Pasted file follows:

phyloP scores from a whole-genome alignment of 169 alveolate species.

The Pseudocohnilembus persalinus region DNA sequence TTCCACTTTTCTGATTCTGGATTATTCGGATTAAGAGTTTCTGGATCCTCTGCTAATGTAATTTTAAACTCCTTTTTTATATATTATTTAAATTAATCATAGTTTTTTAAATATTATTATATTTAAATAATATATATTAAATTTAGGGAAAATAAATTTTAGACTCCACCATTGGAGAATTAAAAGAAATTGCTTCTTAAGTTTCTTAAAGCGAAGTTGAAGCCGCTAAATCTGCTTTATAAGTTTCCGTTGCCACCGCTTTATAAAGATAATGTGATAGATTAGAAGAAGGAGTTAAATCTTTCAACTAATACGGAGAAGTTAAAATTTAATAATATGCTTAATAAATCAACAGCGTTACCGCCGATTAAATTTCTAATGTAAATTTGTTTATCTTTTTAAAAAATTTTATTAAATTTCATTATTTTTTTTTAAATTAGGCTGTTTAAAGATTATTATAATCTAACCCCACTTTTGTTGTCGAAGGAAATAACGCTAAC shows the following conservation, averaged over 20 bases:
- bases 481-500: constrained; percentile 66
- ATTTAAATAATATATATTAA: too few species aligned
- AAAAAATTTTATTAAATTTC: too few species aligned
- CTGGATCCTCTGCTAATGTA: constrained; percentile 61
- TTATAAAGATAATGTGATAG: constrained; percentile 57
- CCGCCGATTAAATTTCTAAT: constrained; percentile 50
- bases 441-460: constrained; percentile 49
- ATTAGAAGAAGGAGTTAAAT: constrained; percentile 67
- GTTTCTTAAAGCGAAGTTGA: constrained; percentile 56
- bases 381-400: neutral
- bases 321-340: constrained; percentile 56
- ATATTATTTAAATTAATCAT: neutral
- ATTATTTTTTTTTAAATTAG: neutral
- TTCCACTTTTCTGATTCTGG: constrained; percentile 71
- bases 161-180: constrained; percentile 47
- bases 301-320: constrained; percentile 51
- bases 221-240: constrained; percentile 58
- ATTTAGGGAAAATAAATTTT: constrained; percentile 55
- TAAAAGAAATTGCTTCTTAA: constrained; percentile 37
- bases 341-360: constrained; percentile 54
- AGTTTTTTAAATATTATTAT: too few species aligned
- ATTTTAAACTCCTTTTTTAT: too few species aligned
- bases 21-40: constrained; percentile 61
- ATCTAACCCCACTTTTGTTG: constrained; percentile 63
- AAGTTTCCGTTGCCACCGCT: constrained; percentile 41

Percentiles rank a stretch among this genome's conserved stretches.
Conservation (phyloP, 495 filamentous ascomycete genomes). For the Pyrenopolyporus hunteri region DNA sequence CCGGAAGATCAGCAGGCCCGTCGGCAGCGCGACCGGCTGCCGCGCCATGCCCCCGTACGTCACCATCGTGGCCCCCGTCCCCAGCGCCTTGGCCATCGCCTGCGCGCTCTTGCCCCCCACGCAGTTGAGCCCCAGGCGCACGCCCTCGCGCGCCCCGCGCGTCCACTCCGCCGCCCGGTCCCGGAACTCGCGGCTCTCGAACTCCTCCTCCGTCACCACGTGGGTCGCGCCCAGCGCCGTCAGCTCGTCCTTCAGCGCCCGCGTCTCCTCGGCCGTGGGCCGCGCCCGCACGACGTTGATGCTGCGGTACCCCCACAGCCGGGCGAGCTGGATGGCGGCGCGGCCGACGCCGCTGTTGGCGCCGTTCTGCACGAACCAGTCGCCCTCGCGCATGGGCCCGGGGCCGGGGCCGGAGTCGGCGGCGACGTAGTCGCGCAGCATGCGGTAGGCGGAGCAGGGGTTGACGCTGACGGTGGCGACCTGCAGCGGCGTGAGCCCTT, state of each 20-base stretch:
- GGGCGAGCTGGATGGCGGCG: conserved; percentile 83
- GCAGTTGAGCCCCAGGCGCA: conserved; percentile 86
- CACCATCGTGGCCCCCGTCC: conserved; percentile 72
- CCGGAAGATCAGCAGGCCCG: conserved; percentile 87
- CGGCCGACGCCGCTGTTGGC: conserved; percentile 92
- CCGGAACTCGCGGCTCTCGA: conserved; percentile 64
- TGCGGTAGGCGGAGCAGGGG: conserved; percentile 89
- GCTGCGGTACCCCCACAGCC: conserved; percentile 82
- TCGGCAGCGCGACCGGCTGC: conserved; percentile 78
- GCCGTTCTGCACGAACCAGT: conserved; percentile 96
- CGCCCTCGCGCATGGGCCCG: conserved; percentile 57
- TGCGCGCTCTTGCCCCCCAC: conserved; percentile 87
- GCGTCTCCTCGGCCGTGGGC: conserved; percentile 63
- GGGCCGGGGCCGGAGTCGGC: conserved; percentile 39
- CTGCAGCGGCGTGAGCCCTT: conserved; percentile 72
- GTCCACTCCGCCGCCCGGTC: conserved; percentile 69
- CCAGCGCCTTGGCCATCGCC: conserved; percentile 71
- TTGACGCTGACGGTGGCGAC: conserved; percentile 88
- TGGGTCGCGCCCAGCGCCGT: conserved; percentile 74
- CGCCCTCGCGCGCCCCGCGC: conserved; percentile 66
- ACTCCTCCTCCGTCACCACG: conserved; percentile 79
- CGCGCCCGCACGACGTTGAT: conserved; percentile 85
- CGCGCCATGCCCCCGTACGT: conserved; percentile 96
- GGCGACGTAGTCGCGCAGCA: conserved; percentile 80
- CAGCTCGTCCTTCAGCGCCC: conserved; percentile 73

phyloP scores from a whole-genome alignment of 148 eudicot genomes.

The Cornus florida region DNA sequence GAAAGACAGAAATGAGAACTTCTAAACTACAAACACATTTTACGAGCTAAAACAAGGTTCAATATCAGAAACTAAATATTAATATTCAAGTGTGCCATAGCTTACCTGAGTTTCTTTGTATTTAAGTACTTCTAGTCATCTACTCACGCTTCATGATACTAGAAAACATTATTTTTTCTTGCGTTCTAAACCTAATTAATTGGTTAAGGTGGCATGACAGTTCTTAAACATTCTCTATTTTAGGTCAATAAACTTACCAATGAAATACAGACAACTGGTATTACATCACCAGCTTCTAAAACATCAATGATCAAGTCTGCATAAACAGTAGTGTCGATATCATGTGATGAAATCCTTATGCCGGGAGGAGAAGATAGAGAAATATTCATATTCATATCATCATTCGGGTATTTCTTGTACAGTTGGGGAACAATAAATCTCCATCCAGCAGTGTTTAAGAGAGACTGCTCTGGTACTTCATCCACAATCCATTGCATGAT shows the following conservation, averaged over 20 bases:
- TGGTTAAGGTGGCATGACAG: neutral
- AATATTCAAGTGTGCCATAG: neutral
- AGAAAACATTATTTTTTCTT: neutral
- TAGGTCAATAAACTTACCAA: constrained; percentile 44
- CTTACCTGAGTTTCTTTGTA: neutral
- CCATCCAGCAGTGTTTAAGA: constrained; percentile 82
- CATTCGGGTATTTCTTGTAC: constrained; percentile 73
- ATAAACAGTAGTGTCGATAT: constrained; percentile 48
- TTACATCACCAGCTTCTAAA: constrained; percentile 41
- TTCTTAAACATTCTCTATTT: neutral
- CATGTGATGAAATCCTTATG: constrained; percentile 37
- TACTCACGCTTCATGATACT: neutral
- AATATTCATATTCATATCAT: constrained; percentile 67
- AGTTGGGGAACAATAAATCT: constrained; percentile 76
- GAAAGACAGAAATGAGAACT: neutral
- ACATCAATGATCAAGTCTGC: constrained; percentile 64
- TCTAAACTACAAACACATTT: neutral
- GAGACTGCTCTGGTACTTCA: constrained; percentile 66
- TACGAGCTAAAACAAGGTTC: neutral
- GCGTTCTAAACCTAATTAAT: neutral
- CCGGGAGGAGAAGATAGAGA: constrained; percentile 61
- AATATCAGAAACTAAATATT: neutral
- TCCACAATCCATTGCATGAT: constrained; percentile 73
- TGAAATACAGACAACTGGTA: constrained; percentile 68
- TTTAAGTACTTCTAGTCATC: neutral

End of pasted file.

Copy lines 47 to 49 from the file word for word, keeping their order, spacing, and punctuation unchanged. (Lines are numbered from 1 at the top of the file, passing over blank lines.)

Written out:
- TTGACGCTGACGGTGGCGAC: conserved; percentile 88
- TGGGTCGCGCCCAGCGCCGT: conserved; percentile 74
- CGCCCTCGCGCGCCCCGCGC: conserved; percentile 66